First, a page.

This month’s Mizu Mission comes to us from Squamish, BC with Mark Tremblay and David Carrier-Porcheron (aka DCP) – friend of the Mizu family and founder of YES Snowboards. Both professional riders with many years of experience under their belts, they were itching to get a good ride in during the off-season. Check it out here:
Along with the epic video that they made on the mission, we got to sit down with DCP and talk about his career, inspirations, and what he has learned along the way. Here’s what he had to say. Photos by Taylor Loughran (@adventures_and_fstops) and video by Paul Watt (@Whistler_Creek_Productions)
What’s up DCP? First off, tell us about your mission!
“There is this mountain that I see everyday when driving down my street. It’s called the Mamquam, and has a perfect couloir filled with snow throughout the summer. We were frothing during the off-season and wanted to get to the summit so bad and ride it. So, last July, we set out in hiking boots with our boards, tents, food, and other gear strapped to their backs. After an 8 hour approach, we set up camp at Darling Lake for the night.
The lake where we camped is pretty far off the beaten path, sits below the couloir we wanted to ride, and looks out at the amazing Fraser Valley. The biggest challenge on the hike wasn’t even the couloir itself, it was a log crossing on the way up [laughs]. It was wet and slick and with heavy packs on our only option was to sit and scoot across it inch by inch very carefully. Luckily we made it across without anyone slipping.
We had a noodle feast the night before, a little whiskey out of our Collapsible Shot Glasses, then woke up at 5am for the push to the summit. To our surprise, the couloir was filled in with snow right up to the summit. We were able to shred the whole thing from the top all the way down to our lake camp, strip off our snow gear, and dive into the water. Gotta love those cold alpine lakes to refresh after a big hike!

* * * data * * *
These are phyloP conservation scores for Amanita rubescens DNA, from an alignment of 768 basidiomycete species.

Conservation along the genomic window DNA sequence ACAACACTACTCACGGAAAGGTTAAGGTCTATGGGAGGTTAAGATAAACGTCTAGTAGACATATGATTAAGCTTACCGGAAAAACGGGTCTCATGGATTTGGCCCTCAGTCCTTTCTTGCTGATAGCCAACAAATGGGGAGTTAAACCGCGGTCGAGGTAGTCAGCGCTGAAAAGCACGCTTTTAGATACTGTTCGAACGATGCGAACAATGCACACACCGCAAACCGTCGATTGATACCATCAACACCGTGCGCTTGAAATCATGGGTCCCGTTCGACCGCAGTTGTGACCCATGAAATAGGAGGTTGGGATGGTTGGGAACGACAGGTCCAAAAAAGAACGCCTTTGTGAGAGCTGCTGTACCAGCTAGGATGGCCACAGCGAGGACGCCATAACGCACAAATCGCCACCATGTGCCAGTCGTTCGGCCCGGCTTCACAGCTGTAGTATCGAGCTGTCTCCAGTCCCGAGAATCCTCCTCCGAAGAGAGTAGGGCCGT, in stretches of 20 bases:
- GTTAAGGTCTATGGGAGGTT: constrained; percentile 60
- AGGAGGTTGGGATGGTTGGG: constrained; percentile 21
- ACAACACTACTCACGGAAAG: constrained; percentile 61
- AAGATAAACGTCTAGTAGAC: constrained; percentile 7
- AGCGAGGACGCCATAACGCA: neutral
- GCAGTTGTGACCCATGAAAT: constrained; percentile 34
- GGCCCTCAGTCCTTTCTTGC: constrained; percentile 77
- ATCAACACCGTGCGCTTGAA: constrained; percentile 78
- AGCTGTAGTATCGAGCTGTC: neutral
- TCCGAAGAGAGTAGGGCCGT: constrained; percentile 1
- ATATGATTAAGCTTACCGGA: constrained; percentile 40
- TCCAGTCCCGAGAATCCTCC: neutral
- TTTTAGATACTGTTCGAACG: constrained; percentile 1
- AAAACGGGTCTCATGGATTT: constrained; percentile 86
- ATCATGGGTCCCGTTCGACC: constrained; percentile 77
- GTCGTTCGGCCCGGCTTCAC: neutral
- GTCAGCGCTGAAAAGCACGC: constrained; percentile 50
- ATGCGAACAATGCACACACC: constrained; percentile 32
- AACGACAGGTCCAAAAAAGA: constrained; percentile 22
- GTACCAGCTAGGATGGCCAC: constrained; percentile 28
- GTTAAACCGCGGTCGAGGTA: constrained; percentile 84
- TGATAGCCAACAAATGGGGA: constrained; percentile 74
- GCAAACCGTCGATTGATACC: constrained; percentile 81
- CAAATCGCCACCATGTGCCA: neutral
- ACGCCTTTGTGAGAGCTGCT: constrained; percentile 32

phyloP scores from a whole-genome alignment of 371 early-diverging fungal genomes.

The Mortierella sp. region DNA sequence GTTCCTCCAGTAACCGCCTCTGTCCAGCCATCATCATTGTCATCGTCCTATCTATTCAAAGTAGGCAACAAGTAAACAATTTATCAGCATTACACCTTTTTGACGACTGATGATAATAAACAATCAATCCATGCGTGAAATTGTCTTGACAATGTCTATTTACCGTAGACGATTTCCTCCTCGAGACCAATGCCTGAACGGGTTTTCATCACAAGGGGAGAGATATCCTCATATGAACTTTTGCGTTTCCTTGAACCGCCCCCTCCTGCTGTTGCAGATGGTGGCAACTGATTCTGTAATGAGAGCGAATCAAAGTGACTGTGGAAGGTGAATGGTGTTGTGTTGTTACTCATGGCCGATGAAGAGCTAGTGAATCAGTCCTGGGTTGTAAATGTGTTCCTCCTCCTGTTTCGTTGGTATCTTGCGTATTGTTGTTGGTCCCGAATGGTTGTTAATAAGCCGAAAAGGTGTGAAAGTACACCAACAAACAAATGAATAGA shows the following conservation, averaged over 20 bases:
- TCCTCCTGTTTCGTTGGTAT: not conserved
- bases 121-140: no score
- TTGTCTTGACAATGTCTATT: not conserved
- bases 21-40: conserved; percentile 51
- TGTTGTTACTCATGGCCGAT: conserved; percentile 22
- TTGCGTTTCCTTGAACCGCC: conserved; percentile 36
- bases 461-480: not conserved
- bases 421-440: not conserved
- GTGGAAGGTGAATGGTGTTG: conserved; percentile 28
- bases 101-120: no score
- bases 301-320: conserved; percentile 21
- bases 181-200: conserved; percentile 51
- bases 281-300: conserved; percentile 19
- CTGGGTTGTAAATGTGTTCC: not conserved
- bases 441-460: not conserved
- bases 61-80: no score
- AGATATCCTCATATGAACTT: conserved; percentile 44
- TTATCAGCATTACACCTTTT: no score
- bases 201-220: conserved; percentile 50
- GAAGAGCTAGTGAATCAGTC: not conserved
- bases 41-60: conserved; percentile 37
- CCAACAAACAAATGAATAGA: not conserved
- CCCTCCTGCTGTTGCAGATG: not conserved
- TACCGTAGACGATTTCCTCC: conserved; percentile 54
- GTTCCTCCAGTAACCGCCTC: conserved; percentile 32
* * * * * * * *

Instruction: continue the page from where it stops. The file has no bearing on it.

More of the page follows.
What inspires you to get outdoors and see the world on your board?
I think it has to do with the thought of unridden waves and powder slopes out there. The search for new, unique terrain that forms differently every time the snow falls keeps me motivated. The same goes for surfing and the search for another wave, a better one, a longer one, and, if I’m luckly, a bigger barrel [laughs]. That endless potential (even at your local spot) is what keeps me going because there are so many ways to see things differently as the weather and seasons change.
Your work takes you to a ton of places, do you have a favorite place to get outdoors?
Honestly, I love the mountains of British Columbia where I live. There’s just so much diversity here and something epic to do all year long. Chile and Japan are a close 2nd that I find myself constantly trying to get back to though. The Japanese Alps and the Andes have a ton of good snow to offer, and the waves of the south pacific are powerful and rugged. I’m lucky enough to have great friends in both places that are so kind and welcoming.
Who are you inspired by?
I am inspired by my wife Megan, my kids, and my friends who are successfully raising families while balancing work and play. Kelly Slater, Terje Hakonsen, and Ricky Mccrank are pretty inspiring to be riding at such a high level at their age.
What has traveling taught you?
Traveling has taught me that the world is big yet small, it has taught me how to be flexible and patient, and also that everyone, no matter where they’re from, are humans with stories, and everyone deserves the opportunity to be happy. It taught me that some humans are able to find happiness in the simplest of things, while others seem to need more possessions to be happy. It taught me that maybe, just around the corner, there might be a better spot to check the sunset or a better wave to surf. But, above all, it taught me to focus on the present and be happy with where I am now… what an incredible world we live in!
What does “enjoy the journey leave nothing behind” mean to you?
It means that you should enjoy every aspect of the adventure, the ups, the downs, and don’t leave any trash behind as you experience the world. Have respect for the places you visit so that the next person can have the same beautiful experience that you did. Lastly, try to pick up a few pieces along the way!